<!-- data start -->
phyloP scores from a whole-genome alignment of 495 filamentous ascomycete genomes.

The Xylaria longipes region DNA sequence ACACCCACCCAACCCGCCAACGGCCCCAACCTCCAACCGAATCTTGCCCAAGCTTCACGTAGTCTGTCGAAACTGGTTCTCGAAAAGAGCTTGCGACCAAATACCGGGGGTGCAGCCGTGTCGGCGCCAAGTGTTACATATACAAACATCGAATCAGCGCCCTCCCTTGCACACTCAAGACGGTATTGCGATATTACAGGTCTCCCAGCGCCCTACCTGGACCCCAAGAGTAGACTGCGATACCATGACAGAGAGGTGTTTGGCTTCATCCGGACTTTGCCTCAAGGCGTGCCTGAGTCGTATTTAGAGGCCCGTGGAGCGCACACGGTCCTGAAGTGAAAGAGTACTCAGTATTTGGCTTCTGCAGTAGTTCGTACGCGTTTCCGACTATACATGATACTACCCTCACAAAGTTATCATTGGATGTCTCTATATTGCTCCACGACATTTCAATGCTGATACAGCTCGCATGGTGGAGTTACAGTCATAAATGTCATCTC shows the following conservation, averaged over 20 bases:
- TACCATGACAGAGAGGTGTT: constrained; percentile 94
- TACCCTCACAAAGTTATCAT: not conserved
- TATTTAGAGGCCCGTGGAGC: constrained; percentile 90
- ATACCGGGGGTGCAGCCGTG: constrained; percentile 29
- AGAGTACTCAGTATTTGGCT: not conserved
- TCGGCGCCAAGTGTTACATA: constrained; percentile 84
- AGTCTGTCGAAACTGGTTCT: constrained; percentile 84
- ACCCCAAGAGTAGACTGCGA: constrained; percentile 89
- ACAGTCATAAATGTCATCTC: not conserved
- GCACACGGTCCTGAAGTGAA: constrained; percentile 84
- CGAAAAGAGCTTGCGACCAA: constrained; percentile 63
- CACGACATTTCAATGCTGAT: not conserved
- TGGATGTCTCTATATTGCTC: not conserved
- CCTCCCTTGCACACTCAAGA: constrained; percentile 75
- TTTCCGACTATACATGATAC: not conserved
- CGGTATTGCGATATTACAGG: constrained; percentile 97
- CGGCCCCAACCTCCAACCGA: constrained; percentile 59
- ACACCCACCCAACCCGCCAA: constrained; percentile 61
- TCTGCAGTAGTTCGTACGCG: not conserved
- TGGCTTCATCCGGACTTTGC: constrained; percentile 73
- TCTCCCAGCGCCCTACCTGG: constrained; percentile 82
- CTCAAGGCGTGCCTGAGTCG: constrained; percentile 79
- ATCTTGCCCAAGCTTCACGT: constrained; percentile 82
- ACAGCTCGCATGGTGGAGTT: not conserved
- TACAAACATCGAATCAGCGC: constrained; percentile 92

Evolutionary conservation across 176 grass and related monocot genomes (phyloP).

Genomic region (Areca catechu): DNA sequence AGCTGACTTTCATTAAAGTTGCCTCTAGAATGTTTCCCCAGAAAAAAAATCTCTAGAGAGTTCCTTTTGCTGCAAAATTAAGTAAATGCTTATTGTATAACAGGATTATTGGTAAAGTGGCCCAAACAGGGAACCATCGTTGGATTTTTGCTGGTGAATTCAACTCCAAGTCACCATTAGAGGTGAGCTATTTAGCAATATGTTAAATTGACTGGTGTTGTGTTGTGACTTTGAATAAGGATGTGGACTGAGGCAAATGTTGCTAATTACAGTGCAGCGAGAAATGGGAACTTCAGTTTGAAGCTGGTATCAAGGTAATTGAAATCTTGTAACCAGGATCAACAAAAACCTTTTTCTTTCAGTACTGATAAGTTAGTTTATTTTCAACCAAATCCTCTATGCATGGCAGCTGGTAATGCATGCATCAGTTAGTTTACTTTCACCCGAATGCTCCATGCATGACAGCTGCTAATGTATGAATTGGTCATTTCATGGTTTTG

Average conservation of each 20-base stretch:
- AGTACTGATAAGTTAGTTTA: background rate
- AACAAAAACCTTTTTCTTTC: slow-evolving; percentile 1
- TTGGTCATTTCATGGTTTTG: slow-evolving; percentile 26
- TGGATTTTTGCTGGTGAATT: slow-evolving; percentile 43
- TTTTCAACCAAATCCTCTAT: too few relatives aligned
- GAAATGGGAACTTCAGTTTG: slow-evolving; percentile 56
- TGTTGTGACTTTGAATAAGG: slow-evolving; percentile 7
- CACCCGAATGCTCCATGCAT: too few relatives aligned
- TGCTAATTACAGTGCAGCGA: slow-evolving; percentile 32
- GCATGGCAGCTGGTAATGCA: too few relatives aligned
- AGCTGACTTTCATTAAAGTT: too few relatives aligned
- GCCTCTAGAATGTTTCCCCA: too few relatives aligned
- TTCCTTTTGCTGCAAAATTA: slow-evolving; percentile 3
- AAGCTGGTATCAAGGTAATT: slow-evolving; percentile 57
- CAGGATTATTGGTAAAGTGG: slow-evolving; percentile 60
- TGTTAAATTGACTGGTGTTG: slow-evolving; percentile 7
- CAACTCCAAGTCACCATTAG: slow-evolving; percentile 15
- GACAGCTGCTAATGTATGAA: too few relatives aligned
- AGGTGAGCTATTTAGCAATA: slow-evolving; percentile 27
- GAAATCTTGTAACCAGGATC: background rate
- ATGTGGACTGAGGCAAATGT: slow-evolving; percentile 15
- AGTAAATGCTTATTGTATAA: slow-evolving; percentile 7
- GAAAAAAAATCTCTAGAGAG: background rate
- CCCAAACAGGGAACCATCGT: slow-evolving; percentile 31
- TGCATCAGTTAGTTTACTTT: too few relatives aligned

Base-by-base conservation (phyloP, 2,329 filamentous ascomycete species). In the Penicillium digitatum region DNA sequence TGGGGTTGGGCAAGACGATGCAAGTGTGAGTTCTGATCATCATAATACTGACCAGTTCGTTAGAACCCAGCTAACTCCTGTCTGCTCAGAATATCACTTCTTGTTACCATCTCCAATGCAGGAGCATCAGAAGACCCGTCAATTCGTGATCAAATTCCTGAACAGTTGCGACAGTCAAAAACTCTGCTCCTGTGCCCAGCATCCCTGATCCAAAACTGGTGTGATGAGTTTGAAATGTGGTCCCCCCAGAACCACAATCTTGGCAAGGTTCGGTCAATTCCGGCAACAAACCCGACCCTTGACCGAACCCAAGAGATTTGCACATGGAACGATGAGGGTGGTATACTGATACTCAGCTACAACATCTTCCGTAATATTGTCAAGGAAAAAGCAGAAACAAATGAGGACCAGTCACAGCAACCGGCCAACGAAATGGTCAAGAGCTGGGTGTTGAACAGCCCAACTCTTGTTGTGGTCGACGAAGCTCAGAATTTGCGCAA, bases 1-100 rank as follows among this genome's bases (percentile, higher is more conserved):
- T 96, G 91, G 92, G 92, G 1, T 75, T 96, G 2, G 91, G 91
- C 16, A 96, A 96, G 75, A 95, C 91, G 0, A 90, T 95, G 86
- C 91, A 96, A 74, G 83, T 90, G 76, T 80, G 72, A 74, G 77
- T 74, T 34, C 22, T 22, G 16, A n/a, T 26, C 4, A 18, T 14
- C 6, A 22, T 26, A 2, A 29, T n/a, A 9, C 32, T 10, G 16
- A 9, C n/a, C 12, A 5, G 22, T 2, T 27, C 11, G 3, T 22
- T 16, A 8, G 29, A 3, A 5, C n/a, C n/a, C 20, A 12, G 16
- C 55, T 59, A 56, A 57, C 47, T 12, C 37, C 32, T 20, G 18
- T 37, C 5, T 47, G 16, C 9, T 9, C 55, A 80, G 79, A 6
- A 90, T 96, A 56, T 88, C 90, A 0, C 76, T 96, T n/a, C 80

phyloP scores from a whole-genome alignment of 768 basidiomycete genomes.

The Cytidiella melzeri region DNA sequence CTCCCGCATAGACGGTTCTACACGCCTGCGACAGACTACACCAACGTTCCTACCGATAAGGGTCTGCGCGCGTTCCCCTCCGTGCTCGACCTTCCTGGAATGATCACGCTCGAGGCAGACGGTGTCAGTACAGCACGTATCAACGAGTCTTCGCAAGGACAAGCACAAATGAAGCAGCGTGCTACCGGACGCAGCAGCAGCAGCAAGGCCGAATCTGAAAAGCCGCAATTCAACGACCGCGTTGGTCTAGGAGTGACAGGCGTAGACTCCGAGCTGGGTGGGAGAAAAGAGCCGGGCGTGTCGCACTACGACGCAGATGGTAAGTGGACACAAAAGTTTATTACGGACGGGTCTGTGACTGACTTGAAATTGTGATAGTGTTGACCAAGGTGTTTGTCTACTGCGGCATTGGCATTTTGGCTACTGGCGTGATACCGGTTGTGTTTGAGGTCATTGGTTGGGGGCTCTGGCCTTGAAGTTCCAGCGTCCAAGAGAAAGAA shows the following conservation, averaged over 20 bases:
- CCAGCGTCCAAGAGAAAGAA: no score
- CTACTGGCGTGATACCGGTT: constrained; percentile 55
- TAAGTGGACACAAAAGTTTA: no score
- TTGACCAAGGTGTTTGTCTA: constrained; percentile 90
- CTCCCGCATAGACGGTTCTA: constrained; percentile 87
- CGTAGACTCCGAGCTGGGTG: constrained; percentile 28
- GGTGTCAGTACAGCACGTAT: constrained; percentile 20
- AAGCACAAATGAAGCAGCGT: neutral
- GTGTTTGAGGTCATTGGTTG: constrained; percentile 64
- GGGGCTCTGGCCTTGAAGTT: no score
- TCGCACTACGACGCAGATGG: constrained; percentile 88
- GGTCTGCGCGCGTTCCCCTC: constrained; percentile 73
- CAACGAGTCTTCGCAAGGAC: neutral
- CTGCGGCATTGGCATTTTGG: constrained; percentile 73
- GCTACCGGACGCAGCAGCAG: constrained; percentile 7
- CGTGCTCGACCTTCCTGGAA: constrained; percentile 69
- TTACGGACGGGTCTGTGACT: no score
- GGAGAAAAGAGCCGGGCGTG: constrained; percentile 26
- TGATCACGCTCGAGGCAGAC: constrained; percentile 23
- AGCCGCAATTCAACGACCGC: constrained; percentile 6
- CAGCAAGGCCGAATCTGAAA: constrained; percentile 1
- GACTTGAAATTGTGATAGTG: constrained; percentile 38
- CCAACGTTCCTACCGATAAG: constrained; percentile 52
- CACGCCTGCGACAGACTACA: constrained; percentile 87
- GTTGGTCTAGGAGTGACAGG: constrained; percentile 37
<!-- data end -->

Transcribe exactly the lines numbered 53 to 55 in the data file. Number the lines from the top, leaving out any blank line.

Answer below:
- GAAAAAAAATCTCTAGAGAG: background rate
- CCCAAACAGGGAACCATCGT: slow-evolving; percentile 31
- TGCATCAGTTAGTTTACTTT: too few relatives aligned